defaults write "${munkiConfig}" PackageURL http://"${localServer}"/repo/pkgs
defaults write "${munkiConfig}" IconURL http://"${localServer}"/repo/icons
defaults write "${munkiConfig}" ClientResourceURL http://"${localServer}"/repo/client_resources

#Write the central munki URL for everything else
defaults write "${munkiConfig}" SoftwareRepoURL http://"${centralMunkiServer}"/repo

#echo Converting ManagedInstalls.plist to XML, the original format of the file
plutil -convert xml1 ${munkiConfig}.plist

I’m sure there are multiple ways to handle this type of problem. I’d love to hear how you handle the complexity of roaming computers and keeping configurations local.

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Syntax highlighting of munki pkginfo files

Do you ever fire up TextWrangler and open a pkginfo file used in munki to adjust or add a key but when you go to actually add that key you can’t remember the exact format of the syntax?  Was it “update_for” or “update-for”?  It kinda matters.  Lucky for us there is a syntax highlighting feature in TextWrangler (and BBEdit) that allows for customization called Language Modules.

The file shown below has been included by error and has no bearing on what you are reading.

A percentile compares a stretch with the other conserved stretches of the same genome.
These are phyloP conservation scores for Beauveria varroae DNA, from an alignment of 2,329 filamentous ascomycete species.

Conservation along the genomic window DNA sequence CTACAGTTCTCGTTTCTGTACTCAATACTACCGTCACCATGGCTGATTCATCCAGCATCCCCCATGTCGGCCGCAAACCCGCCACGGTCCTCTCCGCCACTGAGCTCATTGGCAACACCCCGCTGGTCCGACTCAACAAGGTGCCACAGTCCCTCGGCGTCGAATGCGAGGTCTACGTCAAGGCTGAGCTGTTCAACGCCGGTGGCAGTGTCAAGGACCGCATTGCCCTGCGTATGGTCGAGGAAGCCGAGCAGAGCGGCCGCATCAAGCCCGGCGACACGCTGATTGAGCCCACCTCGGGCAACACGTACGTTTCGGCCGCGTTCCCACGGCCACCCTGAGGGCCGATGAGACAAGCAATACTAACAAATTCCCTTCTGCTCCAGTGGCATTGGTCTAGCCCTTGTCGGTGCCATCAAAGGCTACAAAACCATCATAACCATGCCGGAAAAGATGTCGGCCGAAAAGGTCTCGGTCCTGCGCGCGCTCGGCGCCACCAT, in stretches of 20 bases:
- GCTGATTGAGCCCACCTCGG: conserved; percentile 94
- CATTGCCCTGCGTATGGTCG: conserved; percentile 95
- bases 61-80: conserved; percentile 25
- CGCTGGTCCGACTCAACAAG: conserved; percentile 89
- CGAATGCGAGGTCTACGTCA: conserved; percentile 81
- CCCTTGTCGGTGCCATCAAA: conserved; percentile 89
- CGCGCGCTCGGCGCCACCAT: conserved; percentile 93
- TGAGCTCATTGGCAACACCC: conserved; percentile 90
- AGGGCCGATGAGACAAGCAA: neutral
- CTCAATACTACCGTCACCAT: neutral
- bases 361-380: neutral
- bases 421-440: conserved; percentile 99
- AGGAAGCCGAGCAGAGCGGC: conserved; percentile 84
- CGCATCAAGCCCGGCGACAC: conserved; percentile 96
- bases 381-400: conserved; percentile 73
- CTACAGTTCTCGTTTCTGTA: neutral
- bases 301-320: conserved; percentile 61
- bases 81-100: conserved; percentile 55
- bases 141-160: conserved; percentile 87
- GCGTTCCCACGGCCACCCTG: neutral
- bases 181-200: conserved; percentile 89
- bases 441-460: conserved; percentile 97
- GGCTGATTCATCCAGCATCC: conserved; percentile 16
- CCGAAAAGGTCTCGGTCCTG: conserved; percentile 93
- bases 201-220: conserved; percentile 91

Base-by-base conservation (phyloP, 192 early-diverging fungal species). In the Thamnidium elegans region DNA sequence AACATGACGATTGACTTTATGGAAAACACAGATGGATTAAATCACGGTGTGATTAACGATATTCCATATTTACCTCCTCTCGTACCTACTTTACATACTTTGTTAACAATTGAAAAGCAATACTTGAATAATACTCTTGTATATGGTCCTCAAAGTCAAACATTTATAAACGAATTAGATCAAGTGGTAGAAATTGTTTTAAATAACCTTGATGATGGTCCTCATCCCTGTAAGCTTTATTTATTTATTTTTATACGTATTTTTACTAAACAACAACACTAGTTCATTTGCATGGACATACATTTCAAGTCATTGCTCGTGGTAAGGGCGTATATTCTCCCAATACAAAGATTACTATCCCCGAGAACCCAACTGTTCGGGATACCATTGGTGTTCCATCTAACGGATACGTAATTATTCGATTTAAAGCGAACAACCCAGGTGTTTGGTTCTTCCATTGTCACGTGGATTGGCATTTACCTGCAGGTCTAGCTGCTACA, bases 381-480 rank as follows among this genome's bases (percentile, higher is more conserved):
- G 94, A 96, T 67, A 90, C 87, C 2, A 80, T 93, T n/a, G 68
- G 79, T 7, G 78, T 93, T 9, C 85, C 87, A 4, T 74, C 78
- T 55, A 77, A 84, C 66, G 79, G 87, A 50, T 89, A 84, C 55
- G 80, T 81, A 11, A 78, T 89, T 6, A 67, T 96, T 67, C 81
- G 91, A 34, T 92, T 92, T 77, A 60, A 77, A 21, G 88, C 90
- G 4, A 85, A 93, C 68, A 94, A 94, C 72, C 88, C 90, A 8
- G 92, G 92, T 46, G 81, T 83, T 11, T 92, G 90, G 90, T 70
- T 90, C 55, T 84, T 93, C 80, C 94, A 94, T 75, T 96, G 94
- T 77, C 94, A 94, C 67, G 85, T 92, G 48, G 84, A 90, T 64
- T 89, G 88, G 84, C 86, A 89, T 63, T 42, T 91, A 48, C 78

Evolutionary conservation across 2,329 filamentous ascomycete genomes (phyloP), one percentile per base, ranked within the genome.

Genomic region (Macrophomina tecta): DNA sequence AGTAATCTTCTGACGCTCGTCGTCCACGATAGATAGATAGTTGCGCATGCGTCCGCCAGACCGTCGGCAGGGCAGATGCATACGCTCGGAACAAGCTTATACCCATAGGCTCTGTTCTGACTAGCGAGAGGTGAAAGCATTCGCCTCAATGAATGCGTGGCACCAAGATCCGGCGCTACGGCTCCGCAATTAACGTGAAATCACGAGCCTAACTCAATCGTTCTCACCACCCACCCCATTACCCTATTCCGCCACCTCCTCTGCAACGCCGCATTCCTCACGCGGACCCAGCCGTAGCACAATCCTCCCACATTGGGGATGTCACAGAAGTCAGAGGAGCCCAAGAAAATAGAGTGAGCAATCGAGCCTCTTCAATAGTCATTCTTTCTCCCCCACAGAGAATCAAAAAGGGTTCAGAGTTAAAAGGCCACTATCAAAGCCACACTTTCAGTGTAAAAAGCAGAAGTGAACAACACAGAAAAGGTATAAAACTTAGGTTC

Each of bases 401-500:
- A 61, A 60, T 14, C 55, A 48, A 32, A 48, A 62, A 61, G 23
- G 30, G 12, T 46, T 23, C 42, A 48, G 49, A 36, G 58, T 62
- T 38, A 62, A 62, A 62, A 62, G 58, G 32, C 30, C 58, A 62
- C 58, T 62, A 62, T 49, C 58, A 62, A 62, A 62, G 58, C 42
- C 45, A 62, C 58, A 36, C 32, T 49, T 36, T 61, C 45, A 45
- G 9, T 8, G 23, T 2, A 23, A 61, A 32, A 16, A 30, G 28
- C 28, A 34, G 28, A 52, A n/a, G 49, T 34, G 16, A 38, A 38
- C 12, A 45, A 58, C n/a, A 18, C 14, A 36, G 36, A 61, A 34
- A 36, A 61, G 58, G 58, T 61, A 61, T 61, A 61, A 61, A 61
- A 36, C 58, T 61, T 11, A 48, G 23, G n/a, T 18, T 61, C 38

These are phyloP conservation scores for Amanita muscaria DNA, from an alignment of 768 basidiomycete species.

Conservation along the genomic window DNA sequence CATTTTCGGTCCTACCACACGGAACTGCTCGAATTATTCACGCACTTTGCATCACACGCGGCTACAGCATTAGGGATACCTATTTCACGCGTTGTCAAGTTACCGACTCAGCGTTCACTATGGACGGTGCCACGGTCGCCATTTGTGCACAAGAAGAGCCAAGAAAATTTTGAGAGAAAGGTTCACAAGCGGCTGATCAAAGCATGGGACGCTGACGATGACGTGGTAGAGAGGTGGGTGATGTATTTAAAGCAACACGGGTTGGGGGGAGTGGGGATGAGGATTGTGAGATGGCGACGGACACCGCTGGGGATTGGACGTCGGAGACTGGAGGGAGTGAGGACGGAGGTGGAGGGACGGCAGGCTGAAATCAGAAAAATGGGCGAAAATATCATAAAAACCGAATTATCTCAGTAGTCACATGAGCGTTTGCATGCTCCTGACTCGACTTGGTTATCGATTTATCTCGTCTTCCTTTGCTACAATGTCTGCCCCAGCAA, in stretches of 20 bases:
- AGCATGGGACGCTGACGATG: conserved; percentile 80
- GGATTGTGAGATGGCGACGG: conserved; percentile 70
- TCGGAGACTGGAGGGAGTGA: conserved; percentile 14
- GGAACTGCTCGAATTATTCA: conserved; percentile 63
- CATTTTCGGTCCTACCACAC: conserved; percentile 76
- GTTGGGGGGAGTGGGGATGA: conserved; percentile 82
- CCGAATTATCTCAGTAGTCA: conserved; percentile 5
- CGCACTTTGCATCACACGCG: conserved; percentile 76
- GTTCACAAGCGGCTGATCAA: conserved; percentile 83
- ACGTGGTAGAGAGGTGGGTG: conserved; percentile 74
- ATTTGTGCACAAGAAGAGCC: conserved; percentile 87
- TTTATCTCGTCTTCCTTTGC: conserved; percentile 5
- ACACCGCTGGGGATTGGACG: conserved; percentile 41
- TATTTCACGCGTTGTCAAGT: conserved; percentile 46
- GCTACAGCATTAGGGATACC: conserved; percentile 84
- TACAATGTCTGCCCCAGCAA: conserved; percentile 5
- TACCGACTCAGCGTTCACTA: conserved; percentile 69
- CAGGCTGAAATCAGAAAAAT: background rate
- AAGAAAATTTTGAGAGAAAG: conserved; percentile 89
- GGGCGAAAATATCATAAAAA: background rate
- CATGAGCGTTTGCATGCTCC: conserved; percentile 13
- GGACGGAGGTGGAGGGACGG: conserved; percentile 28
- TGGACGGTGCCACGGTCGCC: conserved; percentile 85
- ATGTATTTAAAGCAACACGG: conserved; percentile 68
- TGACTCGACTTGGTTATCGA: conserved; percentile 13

I’ve created a munki Language Module, available on github,  that lets you breath a little easier in knowing your syntax typo is not the reason munki is looping…that’s something else you’ve done.

Using the Language Module is fairly easy.  To install:

  1. Download and copy the munki_langauage_module.plist to ~/Library/Application Support/TextWrangler/Language Modules/
  2. Restart TextWrangler.
  3. Adjust keyword and predefined syntax highlighting colors in the TextWrangler preferences if you so choose.

This module sets TextWrangler to detect all files that end in .plist as munki pkgsinfo files.
If that is not desirable and you’d rather have standard XML highlighting, then remove the BBLMSuffixMap key from the plist or change the syntax highlight language when you open the file.

Inside TextWrangler you can manually choose the language syntax highlighting from the options at the bottom of the TextWrangler window. Choose “Munki Pkgsinfo” to apply the highlighting.  That’s it!

Below is an example of the difference between a syntax highlighted file on the left and a plain text file on the right.

side-by-side